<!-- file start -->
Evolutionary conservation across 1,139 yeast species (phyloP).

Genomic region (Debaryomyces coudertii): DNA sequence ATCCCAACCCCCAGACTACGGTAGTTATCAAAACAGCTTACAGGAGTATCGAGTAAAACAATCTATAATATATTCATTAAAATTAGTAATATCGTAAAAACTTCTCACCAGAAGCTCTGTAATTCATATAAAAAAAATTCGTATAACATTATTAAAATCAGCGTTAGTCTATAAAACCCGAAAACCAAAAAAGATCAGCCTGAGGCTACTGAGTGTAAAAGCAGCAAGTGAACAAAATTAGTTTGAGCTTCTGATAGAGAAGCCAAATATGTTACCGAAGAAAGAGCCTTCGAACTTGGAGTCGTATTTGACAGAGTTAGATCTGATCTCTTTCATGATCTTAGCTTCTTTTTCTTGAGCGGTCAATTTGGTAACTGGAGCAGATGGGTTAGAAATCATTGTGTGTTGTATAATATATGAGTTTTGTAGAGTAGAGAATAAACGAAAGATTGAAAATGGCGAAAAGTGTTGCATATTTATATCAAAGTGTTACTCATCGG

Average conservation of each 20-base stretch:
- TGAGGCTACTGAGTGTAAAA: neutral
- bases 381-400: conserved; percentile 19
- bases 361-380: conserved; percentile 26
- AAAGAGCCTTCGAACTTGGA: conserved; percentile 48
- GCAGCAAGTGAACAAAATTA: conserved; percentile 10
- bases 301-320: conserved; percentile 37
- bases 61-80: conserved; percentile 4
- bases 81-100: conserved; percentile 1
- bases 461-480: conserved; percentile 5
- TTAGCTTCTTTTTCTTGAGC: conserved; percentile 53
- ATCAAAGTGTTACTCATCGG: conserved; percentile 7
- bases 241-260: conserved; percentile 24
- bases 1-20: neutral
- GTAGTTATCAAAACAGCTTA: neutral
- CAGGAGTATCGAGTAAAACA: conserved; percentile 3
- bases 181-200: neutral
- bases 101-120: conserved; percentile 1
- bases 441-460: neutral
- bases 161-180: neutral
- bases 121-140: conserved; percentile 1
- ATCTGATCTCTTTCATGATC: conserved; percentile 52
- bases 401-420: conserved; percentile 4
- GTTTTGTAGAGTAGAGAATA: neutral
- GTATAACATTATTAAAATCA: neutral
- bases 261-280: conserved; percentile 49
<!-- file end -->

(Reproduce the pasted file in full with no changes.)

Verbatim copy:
Evolutionary conservation across 1,139 yeast species (phyloP).

Genomic region (Debaryomyces coudertii): DNA sequence ATCCCAACCCCCAGACTACGGTAGTTATCAAAACAGCTTACAGGAGTATCGAGTAAAACAATCTATAATATATTCATTAAAATTAGTAATATCGTAAAAACTTCTCACCAGAAGCTCTGTAATTCATATAAAAAAAATTCGTATAACATTATTAAAATCAGCGTTAGTCTATAAAACCCGAAAACCAAAAAAGATCAGCCTGAGGCTACTGAGTGTAAAAGCAGCAAGTGAACAAAATTAGTTTGAGCTTCTGATAGAGAAGCCAAATATGTTACCGAAGAAAGAGCCTTCGAACTTGGAGTCGTATTTGACAGAGTTAGATCTGATCTCTTTCATGATCTTAGCTTCTTTTTCTTGAGCGGTCAATTTGGTAACTGGAGCAGATGGGTTAGAAATCATTGTGTGTTGTATAATATATGAGTTTTGTAGAGTAGAGAATAAACGAAAGATTGAAAATGGCGAAAAGTGTTGCATATTTATATCAAAGTGTTACTCATCGG

Average conservation of each 20-base stretch:
- TGAGGCTACTGAGTGTAAAA: neutral
- bases 381-400: conserved; percentile 19
- bases 361-380: conserved; percentile 26
- AAAGAGCCTTCGAACTTGGA: conserved; percentile 48
- GCAGCAAGTGAACAAAATTA: conserved; percentile 10
- bases 301-320: conserved; percentile 37
- bases 61-80: conserved; percentile 4
- bases 81-100: conserved; percentile 1
- bases 461-480: conserved; percentile 5
- TTAGCTTCTTTTTCTTGAGC: conserved; percentile 53
- ATCAAAGTGTTACTCATCGG: conserved; percentile 7
- bases 241-260: conserved; percentile 24
- bases 1-20: neutral
- GTAGTTATCAAAACAGCTTA: neutral
- CAGGAGTATCGAGTAAAACA: conserved; percentile 3
- bases 181-200: neutral
- bases 101-120: conserved; percentile 1
- bases 441-460: neutral
- bases 161-180: neutral
- bases 121-140: conserved; percentile 1
- ATCTGATCTCTTTCATGATC: conserved; percentile 52
- bases 401-420: conserved; percentile 4
- GTTTTGTAGAGTAGAGAATA: neutral
- GTATAACATTATTAAAATCA: neutral
- bases 261-280: conserved; percentile 49